Series: Court of Miracles #1
on June 16, 2020
Genres: Historical, Young Adult
Amazon | Book Depository | Publisher | Angus & Robertson | Booktopia
Add to Goodreads
A diverse fantasy reimagining of Les Misérables and The Jungle Book.
In the dark days following a failed French Revolution, in the violent jungle of an alternate 1828 Paris, young cat-burglar Eponine (Nina) Thenardier goes head to head with merciless royalty, and the lords of the city's criminal underworld to save the life of her adopted sister Cosette (Ettie).
Her vow will take her from the city’s dark underbelly, through a dawning revolution, to the very heart of the glittering court of Louis XVII, where she must make an impossible choice between guild, blood, betrayal and war.
Today is the release of The Court of Miracles in Australia, and today I share my thoughts on the book! The Court of Miracles is described as a mash up of Les Misérables and The Jungle Book, and if that wasn’t enough to pique my curiousity, the beautiful foiled cover definitely did. I haven’t read the original Les Mis, but I’ve seen the musical enough times to be familiar with the characters, so I was definitely excited to see what this alternate version of the story had to offer. I didn’t really pick up where The Jungle Book came into play though.
An alternate Paris setting
I was immediately intrigued by the setting of 1828 Paris, following a failed French Revolution. The citizens are poverty-stricken, and crime and starvation is rampant throughout the City with talk of a revolution. Nine Guild leaders have taken the reign over the city, and they form The Court of Miracles. Those who have joined a Guild renounce their heritage, with the Guild leaders becoming their new leaders. Seeing such a fascinating concept come to life over the course of the book was one of my favourite parts of the book.
We meet our main character Eponine (Nina) at the start of the book, when she sees her sister sold into slavery by her Father. So sets the course of her life into motion – once of age, she joins the Guild of Thieves to rescue her sister and to protect another – Ettie, who has come to rely on her for her support and protection. As the Black Cat of the Thieves Guild (which she doesn’t hesitate to remind us of at every opportunity), she has made a name for herself for being wiley and intelligent, able to weasel her way into places without people knowing and also being able to outsmart others.
It is an evil time; either we live or we die.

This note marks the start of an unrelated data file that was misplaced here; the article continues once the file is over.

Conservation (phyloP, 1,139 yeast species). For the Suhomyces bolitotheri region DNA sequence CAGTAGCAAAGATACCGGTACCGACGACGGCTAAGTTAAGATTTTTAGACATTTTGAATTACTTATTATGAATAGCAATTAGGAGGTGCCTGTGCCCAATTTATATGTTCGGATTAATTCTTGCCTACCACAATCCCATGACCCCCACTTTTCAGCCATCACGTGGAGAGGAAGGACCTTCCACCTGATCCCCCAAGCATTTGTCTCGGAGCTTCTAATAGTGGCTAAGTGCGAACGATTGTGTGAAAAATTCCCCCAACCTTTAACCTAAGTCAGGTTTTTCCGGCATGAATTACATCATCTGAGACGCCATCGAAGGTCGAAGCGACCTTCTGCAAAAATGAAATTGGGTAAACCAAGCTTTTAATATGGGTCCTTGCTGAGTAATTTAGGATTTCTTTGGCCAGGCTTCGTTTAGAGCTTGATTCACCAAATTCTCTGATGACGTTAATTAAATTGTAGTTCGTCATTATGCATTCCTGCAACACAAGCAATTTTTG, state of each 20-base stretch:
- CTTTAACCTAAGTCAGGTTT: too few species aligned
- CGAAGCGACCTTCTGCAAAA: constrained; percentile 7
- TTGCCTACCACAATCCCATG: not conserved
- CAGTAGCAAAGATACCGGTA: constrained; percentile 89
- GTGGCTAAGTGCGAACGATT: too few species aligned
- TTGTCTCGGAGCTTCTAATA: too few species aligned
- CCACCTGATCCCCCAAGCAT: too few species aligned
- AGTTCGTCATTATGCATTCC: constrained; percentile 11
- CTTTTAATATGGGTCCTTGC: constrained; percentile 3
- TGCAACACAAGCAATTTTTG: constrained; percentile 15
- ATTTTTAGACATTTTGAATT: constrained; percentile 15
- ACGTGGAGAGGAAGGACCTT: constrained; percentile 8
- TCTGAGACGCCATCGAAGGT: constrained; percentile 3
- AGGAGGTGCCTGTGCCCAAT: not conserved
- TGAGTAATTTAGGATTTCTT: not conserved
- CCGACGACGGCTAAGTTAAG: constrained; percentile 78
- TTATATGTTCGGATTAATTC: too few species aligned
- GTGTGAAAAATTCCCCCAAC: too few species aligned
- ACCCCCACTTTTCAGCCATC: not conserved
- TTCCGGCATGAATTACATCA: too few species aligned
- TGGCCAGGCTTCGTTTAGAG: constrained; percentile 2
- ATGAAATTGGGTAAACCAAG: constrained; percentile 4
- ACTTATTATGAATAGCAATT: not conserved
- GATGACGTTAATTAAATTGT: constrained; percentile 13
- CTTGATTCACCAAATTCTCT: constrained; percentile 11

Eponine as a Thief, and a Sister
Is there any price I will not pay to save my sister? No. There is not.
I liked Nina as a character and how she knew how to play her cards right to plot the Guild leaders against one another. She is wily, intelligent and quick on her feet. My favourite part about her is her loyalty towards her sisters, and how her primary focus was on protecting them. Her plight and desperation definitely illustrated just how much influence the Courts had over this world.
There were however, a few things that I found difficult to believe. She’s built up a reputation as a renowned Thief, but I felt like she had too much freedom on her hands. Especially when she started plotting behind the scenes and pitting the Guild Leaders against one another. I found the influence that she had on The Court and its Leaders to be hard to believe, which was kind of important given the amount of political intrigue within the middle part of the book.
With competing Guild leaders at play, a Tiger who trades in slavery, and a brewing revolution in the city, there is A LOT of groundwork that is covered here. There are also multiple time jumps, and a huge cast of characters here which made it hard to follow at times. Many of the side characters just faded into the background for me, and I felt like there were a lot of them that just popped up without much introduction or purpose. As a consequence, I definitely felt like it was a bit too ambitious with what it tried to cover, with some things missing the mark (like Nina’s character believability) and other things being done well (like the fully realised alternate Parisian setting).
While I enjoyed the alternate Parisian setting and the concept of The Court of Miracles, I felt like the book tried to cover too much ground in one setting. This made it hard to relate to the main character at times and gave us limited time to get to know some of the characters. I definitely felt like I would’ve enjoyed it more if I had read the source material, however I would still recommend the book if you enjoy Les Mis, or would like a fascinating book set in historical France.
Rating: 3 out of 5
Thanks to HarperCollins Australia for sending me a review copy!
The Court of Miracles is released today and available for RRP$29.99 at Australian book stores or The Book Depository.
Latest posts by Jeann @ Happy Indulgence (see all)
- Babel by R.F. Kuang Review: Dark Academia Meets Colonisation - September 7, 2022
- An Arrow to the Moon Review: Chinese mythology modernised - July 21, 2022
- Verity Review: Creepy, captivating psychological thriller that will keep you up at night - July 7, 2022